Corn futures are 2 to 7 cents higher, with the front-month contract leading gains.
- Traders are focusing on the likelihood of planting delays as they even positions ahead of the weekend.
- The Corn Belt has benefited from heavy precip this week and more is expected next week. While this is beneficial for soils, it has kept farmers out of the field and along with chilly temps, could result in some acres switched to beans.
- Another side effect of the recent precip is that partial Mississippi River closures due to flooding could further limit old-crop supply availability.
- Gains are being limited by a reminder that high prices have eroded demand. Japan's corn use in feed rations dropped to 42.3% in February, compared to 44.6% a year-ago.
Soybean futures have pared early losses slightly, but bears remain in control. Old-crop beans are mixed with a downside bias, while new-crop is mostly 4 to 7 cents lower.
- Soybean futures are seeing pressure from spreading activity with corn ahead of the weekend.
- Plus, likely planting delays in the Corn Belt could switch some acres to beans. More precip and chilly temps in the forecast for the region next week will further raise this concern.
- Pressure on old-crop beans also stems from concerns that the bird flu situation will take a bite out of the country's feed demand as poultry production plummets.
- Historically high basis levels around the country are limiting selling interest in old-crop futures as this reminds of tight carryover supplies.
Wheat futures have reversed early losses in Chicago to trade mostly 2 to 8 cents higher; Kansas City wheat has also moved off its lows to post gains of mostly 1 to 3 cents. Minneapolis wheat have extended early gains to trade 5 to 10 cents higher.
- Another wintry blast for the upper Midwest overnight and the forecast for continued chilly weather and possibly more snow is adding to concerns about already slow spring wheat plantings. The market will get another update on this Monday, which is lifting Minneapolis.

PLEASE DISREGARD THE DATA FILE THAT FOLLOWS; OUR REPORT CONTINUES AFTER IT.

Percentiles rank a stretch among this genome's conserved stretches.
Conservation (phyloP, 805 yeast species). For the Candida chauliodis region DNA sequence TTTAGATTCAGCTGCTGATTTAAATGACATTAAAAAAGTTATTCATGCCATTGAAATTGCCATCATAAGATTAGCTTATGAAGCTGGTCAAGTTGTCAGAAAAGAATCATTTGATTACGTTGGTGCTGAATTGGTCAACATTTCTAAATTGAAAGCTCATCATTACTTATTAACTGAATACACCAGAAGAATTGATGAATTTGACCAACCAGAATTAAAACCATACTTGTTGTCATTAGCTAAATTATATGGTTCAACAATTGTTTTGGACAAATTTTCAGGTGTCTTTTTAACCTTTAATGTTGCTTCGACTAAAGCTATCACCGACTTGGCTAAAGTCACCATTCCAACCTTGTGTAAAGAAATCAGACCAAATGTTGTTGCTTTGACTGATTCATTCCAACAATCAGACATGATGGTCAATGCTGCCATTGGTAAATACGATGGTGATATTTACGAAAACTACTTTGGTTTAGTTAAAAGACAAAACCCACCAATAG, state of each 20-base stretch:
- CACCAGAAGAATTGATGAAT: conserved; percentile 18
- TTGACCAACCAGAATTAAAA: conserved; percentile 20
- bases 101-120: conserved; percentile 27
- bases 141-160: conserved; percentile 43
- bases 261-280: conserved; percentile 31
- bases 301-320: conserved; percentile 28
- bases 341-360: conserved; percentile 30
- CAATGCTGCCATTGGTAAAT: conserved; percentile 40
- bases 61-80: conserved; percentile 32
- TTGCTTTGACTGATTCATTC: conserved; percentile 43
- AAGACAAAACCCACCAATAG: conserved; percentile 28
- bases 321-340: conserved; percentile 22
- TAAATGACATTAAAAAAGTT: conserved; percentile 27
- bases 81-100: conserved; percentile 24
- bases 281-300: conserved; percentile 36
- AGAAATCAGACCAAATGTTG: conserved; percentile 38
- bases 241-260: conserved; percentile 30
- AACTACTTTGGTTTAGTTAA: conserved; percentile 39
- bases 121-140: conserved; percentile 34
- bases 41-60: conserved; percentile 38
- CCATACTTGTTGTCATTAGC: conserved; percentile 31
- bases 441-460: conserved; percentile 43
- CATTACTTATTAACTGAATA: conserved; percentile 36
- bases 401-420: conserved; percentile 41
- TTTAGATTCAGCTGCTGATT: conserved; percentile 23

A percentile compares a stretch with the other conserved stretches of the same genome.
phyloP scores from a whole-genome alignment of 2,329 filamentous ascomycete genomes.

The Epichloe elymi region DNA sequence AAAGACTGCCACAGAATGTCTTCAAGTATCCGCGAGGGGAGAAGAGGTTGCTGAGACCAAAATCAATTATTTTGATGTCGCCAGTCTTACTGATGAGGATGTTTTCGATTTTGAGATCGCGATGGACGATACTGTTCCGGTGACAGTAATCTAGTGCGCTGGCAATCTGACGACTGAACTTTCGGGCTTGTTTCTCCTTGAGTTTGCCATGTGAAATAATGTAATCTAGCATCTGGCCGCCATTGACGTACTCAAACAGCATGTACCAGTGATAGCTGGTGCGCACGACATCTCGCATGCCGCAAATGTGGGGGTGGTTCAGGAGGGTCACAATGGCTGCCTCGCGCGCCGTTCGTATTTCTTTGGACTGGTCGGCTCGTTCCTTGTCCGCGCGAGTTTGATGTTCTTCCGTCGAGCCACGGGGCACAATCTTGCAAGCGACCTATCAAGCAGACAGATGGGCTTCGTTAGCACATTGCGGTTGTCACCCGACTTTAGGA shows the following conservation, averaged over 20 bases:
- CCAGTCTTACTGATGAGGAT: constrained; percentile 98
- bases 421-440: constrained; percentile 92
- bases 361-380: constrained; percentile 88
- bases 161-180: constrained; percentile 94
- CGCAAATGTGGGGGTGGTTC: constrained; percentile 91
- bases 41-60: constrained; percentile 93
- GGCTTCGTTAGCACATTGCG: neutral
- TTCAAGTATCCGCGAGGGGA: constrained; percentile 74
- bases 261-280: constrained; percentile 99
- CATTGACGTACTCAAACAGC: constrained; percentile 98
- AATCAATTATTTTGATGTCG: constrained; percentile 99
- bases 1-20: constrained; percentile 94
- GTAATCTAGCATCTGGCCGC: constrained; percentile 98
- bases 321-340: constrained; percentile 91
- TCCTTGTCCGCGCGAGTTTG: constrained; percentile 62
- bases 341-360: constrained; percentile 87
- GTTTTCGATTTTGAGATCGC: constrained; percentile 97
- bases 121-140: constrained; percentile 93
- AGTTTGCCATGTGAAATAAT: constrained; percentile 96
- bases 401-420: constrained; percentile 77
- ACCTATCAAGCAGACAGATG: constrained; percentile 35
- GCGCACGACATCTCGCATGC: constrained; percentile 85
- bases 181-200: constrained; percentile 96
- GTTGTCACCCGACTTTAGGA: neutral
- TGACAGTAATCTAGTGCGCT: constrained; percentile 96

- The rest of the market have also rallied thanks to concerns about the condition of the HRW crop.
- Temps dipped into the 20s as far south as northern Texas last night, adding to existing concerns about freeze damage. The impact of recent freeze events will take some time to access, but some deterioration is likely to be reflected in Monday's Crop Condition Report.
- Light support also comes from news Informa Economics Reportedly lowered its 2013 winter wheat production estimate by 51 million bu. to 1.581 million bu. due to persistent drought conditions in the HRW Wheat Belt and the crop's poor early development.
Cattle futures have softened a bit to trade slightly lower.
- Light cash cattle trade is getting started in Nebraska at $126. This is down $1 to $2 from trade in the state last week. But it is up from light trade earlier this week at $125. Most locations saw trade at $127 last week.
- Heavier showlist estimates this week and ongoing concerns about beef demand are seen as the reason for lower trade.
- While beef movement has picked up this week, prices have yet to string together consistent gains and the forecast for cool weather could limit spring grilling demand.
- This morning, Choice boxed beef cuts fell 51 cents and Select firmed $1.07, but movement slowed to just 88 loads.
- Traders are also focused on evening positions ahead of this afternoon's Cattle on Feed Report, which is expected to show On Feed at 93.9%, Placements at 99.1% and Marketings at 93.5% of year-ago levels.
- Strength in the corn market and the weak technical posture of the feeder cattle market is encouraging additional selling in feeder cattle futures.
Lean hog futures are posting slight losses in most contracts ahead of midday.
- Traders are engaging in some light profit-taking ahead of the weekend.
- Also, nearby contracts are at a steep premium to the cash hog index. While the cash market is expected to improve as margins are improving and supplies are tightening, traders are working to narrow this gap a bit today.
- But selling interest is also limited thanks to recent improvement in the pork market, though the run-up faltered this morning. The pork cutout value dropped $1.57 and movement slowed to 178.7 loads.
- Traders view recent pork market improvement as a sign retailers are gearing up for spring grilling season. But this morning's action indicates some concerns linger that persistent cold temps could delay this increase in pork demand.
- Losses are being limited by ideas the Chinese bird flu situation could be a boon to the pork market thanks to reduced poultry demand.